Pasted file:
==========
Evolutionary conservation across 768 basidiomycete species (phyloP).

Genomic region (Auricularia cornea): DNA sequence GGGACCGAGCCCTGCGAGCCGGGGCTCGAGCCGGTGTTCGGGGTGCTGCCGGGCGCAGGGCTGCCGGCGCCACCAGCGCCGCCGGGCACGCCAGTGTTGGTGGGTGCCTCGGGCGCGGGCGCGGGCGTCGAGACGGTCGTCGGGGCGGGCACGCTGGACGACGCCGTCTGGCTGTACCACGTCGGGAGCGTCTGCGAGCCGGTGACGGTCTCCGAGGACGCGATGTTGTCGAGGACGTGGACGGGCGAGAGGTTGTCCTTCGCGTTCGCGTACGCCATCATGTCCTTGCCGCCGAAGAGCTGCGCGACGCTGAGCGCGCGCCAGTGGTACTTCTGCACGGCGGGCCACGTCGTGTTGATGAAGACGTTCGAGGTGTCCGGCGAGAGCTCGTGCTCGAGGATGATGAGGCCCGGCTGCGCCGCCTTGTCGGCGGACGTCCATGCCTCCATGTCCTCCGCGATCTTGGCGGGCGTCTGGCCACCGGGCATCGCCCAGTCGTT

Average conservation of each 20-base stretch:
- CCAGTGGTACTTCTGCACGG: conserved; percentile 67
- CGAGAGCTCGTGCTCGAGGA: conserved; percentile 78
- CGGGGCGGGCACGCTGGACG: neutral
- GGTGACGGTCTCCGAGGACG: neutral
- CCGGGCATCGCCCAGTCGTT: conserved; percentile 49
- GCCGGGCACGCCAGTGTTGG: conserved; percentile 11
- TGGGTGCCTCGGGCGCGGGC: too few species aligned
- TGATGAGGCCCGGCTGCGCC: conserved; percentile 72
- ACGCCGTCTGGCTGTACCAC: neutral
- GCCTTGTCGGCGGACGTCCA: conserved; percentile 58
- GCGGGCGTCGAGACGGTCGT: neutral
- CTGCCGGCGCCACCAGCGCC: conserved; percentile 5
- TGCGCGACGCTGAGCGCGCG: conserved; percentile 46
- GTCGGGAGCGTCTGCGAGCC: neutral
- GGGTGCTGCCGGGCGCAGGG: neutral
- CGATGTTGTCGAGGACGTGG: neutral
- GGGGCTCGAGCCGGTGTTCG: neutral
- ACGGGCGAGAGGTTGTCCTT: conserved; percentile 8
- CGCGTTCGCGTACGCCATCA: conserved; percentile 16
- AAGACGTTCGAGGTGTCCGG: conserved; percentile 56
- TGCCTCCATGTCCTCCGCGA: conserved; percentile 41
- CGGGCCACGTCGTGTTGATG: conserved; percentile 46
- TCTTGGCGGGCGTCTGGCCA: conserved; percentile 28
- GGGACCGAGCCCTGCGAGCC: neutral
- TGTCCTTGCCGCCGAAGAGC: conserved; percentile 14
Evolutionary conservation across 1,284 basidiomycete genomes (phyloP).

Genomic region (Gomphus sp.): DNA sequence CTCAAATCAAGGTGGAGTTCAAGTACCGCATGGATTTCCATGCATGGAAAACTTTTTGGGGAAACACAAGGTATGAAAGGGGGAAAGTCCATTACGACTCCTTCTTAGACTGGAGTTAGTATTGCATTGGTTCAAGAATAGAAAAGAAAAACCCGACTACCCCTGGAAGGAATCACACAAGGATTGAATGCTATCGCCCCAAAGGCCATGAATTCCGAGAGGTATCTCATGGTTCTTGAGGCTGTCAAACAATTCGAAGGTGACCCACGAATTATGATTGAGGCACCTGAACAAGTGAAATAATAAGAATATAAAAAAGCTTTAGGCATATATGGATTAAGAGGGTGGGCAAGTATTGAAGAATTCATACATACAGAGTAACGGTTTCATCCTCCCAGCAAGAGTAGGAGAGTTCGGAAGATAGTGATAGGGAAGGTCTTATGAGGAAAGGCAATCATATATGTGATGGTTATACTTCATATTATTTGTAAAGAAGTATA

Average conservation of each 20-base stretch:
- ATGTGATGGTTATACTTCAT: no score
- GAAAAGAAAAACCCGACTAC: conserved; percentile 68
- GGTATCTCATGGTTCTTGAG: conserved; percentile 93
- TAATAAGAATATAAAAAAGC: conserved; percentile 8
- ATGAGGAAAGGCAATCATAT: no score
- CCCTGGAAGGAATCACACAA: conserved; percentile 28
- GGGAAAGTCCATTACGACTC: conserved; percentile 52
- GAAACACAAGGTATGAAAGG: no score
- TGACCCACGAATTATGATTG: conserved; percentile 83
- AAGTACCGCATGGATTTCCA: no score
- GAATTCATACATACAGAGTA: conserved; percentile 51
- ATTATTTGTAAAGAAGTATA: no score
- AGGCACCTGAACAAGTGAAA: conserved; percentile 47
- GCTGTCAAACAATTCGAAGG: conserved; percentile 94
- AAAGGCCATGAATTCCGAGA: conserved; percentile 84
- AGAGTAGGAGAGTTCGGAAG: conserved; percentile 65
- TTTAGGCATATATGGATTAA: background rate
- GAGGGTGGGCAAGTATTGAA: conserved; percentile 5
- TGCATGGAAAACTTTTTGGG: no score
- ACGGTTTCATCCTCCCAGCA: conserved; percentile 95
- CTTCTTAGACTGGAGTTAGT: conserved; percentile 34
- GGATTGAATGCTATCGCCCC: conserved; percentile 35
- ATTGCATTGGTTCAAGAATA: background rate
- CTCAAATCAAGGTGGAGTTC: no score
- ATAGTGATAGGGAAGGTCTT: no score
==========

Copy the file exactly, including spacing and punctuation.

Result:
Evolutionary conservation across 768 basidiomycete species (phyloP).

Genomic region (Auricularia cornea): DNA sequence GGGACCGAGCCCTGCGAGCCGGGGCTCGAGCCGGTGTTCGGGGTGCTGCCGGGCGCAGGGCTGCCGGCGCCACCAGCGCCGCCGGGCACGCCAGTGTTGGTGGGTGCCTCGGGCGCGGGCGCGGGCGTCGAGACGGTCGTCGGGGCGGGCACGCTGGACGACGCCGTCTGGCTGTACCACGTCGGGAGCGTCTGCGAGCCGGTGACGGTCTCCGAGGACGCGATGTTGTCGAGGACGTGGACGGGCGAGAGGTTGTCCTTCGCGTTCGCGTACGCCATCATGTCCTTGCCGCCGAAGAGCTGCGCGACGCTGAGCGCGCGCCAGTGGTACTTCTGCACGGCGGGCCACGTCGTGTTGATGAAGACGTTCGAGGTGTCCGGCGAGAGCTCGTGCTCGAGGATGATGAGGCCCGGCTGCGCCGCCTTGTCGGCGGACGTCCATGCCTCCATGTCCTCCGCGATCTTGGCGGGCGTCTGGCCACCGGGCATCGCCCAGTCGTT

Average conservation of each 20-base stretch:
- CCAGTGGTACTTCTGCACGG: conserved; percentile 67
- CGAGAGCTCGTGCTCGAGGA: conserved; percentile 78
- CGGGGCGGGCACGCTGGACG: neutral
- GGTGACGGTCTCCGAGGACG: neutral
- CCGGGCATCGCCCAGTCGTT: conserved; percentile 49
- GCCGGGCACGCCAGTGTTGG: conserved; percentile 11
- TGGGTGCCTCGGGCGCGGGC: too few species aligned
- TGATGAGGCCCGGCTGCGCC: conserved; percentile 72
- ACGCCGTCTGGCTGTACCAC: neutral
- GCCTTGTCGGCGGACGTCCA: conserved; percentile 58
- GCGGGCGTCGAGACGGTCGT: neutral
- CTGCCGGCGCCACCAGCGCC: conserved; percentile 5
- TGCGCGACGCTGAGCGCGCG: conserved; percentile 46
- GTCGGGAGCGTCTGCGAGCC: neutral
- GGGTGCTGCCGGGCGCAGGG: neutral
- CGATGTTGTCGAGGACGTGG: neutral
- GGGGCTCGAGCCGGTGTTCG: neutral
- ACGGGCGAGAGGTTGTCCTT: conserved; percentile 8
- CGCGTTCGCGTACGCCATCA: conserved; percentile 16
- AAGACGTTCGAGGTGTCCGG: conserved; percentile 56
- TGCCTCCATGTCCTCCGCGA: conserved; percentile 41
- CGGGCCACGTCGTGTTGATG: conserved; percentile 46
- TCTTGGCGGGCGTCTGGCCA: conserved; percentile 28
- GGGACCGAGCCCTGCGAGCC: neutral
- TGTCCTTGCCGCCGAAGAGC: conserved; percentile 14
Evolutionary conservation across 1,284 basidiomycete genomes (phyloP).

Genomic region (Gomphus sp.): DNA sequence CTCAAATCAAGGTGGAGTTCAAGTACCGCATGGATTTCCATGCATGGAAAACTTTTTGGGGAAACACAAGGTATGAAAGGGGGAAAGTCCATTACGACTCCTTCTTAGACTGGAGTTAGTATTGCATTGGTTCAAGAATAGAAAAGAAAAACCCGACTACCCCTGGAAGGAATCACACAAGGATTGAATGCTATCGCCCCAAAGGCCATGAATTCCGAGAGGTATCTCATGGTTCTTGAGGCTGTCAAACAATTCGAAGGTGACCCACGAATTATGATTGAGGCACCTGAACAAGTGAAATAATAAGAATATAAAAAAGCTTTAGGCATATATGGATTAAGAGGGTGGGCAAGTATTGAAGAATTCATACATACAGAGTAACGGTTTCATCCTCCCAGCAAGAGTAGGAGAGTTCGGAAGATAGTGATAGGGAAGGTCTTATGAGGAAAGGCAATCATATATGTGATGGTTATACTTCATATTATTTGTAAAGAAGTATA

Average conservation of each 20-base stretch:
- ATGTGATGGTTATACTTCAT: no score
- GAAAAGAAAAACCCGACTAC: conserved; percentile 68
- GGTATCTCATGGTTCTTGAG: conserved; percentile 93
- TAATAAGAATATAAAAAAGC: conserved; percentile 8
- ATGAGGAAAGGCAATCATAT: no score
- CCCTGGAAGGAATCACACAA: conserved; percentile 28
- GGGAAAGTCCATTACGACTC: conserved; percentile 52
- GAAACACAAGGTATGAAAGG: no score
- TGACCCACGAATTATGATTG: conserved; percentile 83
- AAGTACCGCATGGATTTCCA: no score
- GAATTCATACATACAGAGTA: conserved; percentile 51
- ATTATTTGTAAAGAAGTATA: no score
- AGGCACCTGAACAAGTGAAA: conserved; percentile 47
- GCTGTCAAACAATTCGAAGG: conserved; percentile 94
- AAAGGCCATGAATTCCGAGA: conserved; percentile 84
- AGAGTAGGAGAGTTCGGAAG: conserved; percentile 65
- TTTAGGCATATATGGATTAA: background rate
- GAGGGTGGGCAAGTATTGAA: conserved; percentile 5
- TGCATGGAAAACTTTTTGGG: no score
- ACGGTTTCATCCTCCCAGCA: conserved; percentile 95
- CTTCTTAGACTGGAGTTAGT: conserved; percentile 34
- GGATTGAATGCTATCGCCCC: conserved; percentile 35
- ATTGCATTGGTTCAAGAATA: background rate
- CTCAAATCAAGGTGGAGTTC: no score
- ATAGTGATAGGGAAGGTCTT: no score